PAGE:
Prof Amena Mohsin’s chapter on “Women, Development and Empowerment: The Bangladesh Context” brings in the development story of women development indicators. During the discussion, question was raised that despite increasing women participation, there is gender segregation at the workplace; women have concentrated in the informal sector,and the lower-paying jobs with little social security as per the 2017 report published by the International Labour Organisation (ILO). Prof Mohsin stated that there is no gender segregation at the policy level, and the Bangladesh government is mainstreaming women in all the sectors.

Amb Shamsher M. Chowdhury’s chapter on “Five decades of Bangladesh-India relations” focuses on the Indo-Bangladesh bilateral relations and has taken at a fresh look. There is positive development between the two countries and the perception issueshave to be resolved, thereby accepting that there are misgivings on both sides. During the discussion, Gen Sawhney further stated that both countries should not concentrate on the internal dynamics, but focus on commonalities and how the economies are developing. The armed forces of both countries – India and Bangladesh are maintaining cordial relations with each other in South Asia. There is a requirement of meeting each other more often, especially the young scholars/researchers of both nations.

Dr S. Narayan and Sarin Paraparakath’s chapter on the energy issues and its sustainability were further elaborated during the discussion. Dr Narayan attempted to point out Bangladesh’s exceptional story of the past 20 years. Cooperative efforts of multilateral, organisations, micro-organisations and NGOs played a key role in the development, and enabled the country to address issues of rural poverty.Bangladesh could grow and prosper because of the trust the Bangladesh government placed on these institutions. The development has been built around the exports, and other sectors of the economy have also progressed significantly, such as the steel industry, and the pharmaceuticals industry. Workers are also part of the success story, and rural women have entered the urban market place. The development of competitive entrepreneurship is part of the success story of women. Bangladesh’s farmers have helped in the rise of food production from 10 million to 40 million tonnes and diversified rural economy.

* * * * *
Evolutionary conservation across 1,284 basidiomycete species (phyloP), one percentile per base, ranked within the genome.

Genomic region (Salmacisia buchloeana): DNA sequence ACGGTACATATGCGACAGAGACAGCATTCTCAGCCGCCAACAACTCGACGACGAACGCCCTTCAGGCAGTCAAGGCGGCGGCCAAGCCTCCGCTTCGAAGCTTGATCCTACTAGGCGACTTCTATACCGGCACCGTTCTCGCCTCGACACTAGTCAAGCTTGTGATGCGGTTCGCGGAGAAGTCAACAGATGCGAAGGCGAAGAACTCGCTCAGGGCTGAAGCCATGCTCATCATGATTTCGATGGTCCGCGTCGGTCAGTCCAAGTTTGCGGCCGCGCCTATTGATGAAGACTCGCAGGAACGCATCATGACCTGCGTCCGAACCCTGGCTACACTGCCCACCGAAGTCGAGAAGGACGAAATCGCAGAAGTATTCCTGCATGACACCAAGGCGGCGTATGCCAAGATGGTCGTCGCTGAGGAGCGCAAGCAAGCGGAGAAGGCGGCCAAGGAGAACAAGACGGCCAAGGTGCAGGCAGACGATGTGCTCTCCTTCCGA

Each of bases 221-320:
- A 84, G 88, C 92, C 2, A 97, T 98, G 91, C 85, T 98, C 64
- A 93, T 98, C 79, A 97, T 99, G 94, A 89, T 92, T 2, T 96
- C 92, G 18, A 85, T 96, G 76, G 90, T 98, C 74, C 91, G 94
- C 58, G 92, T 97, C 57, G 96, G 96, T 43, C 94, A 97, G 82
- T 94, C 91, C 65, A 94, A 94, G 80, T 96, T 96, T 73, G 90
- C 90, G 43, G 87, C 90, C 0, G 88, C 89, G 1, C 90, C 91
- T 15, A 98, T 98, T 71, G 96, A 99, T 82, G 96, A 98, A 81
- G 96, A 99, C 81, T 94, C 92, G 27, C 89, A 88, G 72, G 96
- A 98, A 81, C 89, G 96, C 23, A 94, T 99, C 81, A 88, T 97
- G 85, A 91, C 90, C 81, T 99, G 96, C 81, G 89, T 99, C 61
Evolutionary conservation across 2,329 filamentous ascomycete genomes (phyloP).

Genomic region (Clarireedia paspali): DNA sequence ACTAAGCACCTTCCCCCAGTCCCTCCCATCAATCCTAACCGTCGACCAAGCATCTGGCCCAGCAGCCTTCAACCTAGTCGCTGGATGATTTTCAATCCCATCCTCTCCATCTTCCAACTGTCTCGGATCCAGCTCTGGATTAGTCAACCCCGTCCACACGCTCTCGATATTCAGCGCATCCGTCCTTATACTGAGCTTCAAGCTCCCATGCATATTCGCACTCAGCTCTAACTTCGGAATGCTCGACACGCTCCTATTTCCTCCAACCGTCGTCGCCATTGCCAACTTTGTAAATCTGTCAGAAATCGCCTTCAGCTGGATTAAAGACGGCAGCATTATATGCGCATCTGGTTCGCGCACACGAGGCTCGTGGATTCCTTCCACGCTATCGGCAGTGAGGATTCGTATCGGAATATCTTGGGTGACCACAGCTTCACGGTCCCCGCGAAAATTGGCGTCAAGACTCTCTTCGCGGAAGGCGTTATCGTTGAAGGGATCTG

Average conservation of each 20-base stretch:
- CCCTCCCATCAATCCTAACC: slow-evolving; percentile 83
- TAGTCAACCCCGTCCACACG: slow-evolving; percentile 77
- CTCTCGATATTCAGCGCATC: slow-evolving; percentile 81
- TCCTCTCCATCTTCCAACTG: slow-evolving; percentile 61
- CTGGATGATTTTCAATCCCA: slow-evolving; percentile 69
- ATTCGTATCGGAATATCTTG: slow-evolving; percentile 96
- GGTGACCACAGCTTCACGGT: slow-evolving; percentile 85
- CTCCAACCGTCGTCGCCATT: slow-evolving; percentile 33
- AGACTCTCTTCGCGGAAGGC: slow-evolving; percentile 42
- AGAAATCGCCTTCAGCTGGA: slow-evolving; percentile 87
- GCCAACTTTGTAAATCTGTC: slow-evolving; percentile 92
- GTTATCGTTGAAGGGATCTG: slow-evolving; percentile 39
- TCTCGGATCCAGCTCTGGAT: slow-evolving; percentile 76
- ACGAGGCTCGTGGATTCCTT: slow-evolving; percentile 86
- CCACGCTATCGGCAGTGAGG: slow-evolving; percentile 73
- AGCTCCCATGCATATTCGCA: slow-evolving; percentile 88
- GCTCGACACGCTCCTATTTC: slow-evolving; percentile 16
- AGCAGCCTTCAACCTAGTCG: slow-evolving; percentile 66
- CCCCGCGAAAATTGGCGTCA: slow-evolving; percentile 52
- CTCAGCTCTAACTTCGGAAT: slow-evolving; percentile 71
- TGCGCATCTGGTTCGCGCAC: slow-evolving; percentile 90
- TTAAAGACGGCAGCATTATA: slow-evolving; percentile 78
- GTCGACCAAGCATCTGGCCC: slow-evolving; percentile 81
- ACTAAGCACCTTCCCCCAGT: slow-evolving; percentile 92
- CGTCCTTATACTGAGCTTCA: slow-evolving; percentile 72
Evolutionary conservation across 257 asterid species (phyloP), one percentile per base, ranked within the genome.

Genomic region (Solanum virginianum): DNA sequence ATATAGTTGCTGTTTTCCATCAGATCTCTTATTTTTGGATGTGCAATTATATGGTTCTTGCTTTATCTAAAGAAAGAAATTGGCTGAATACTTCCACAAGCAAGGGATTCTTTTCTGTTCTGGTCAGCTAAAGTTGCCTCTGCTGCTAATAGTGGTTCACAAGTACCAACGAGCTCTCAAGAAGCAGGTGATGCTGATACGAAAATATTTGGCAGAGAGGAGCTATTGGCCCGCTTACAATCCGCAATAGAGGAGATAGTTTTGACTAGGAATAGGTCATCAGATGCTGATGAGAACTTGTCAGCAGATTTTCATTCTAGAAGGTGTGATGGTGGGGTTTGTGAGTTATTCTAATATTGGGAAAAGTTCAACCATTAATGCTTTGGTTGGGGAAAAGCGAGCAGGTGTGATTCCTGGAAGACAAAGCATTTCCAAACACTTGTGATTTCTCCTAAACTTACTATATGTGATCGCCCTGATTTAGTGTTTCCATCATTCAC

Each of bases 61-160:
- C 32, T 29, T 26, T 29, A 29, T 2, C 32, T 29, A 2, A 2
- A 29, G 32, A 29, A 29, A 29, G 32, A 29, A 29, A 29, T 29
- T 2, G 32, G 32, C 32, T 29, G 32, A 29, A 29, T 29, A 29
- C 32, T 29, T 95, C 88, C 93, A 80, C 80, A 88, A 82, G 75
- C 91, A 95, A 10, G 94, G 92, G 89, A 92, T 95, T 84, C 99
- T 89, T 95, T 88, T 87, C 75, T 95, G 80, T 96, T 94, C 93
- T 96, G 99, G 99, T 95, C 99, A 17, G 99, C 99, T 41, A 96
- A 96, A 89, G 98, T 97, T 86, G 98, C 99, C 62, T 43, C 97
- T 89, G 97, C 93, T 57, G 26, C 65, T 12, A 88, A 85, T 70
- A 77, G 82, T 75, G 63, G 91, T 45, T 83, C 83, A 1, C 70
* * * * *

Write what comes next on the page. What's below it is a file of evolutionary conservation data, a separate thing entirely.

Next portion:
Despite the dynamics of development, there is a need to have well-structured governance. There is a need for a more effective and accountable bureaucracy. Significant dynamism in the quality of governance is needed with strong judicial independence. A functional democratic structure will be the strength of the future of Bangladesh and will establish a much more egalitarian society. However, COVID-19 has halted the economic growth of the country. The post-COVID-19 would be a different story than that narrated in the book. There is a decline in remittances and employment opportunities are going down. Nevertheless, the discussion concluded on a positive note that Bangladesh has notable achievements and shall continue to prosper and grow.

Event Date 
September 28, 2020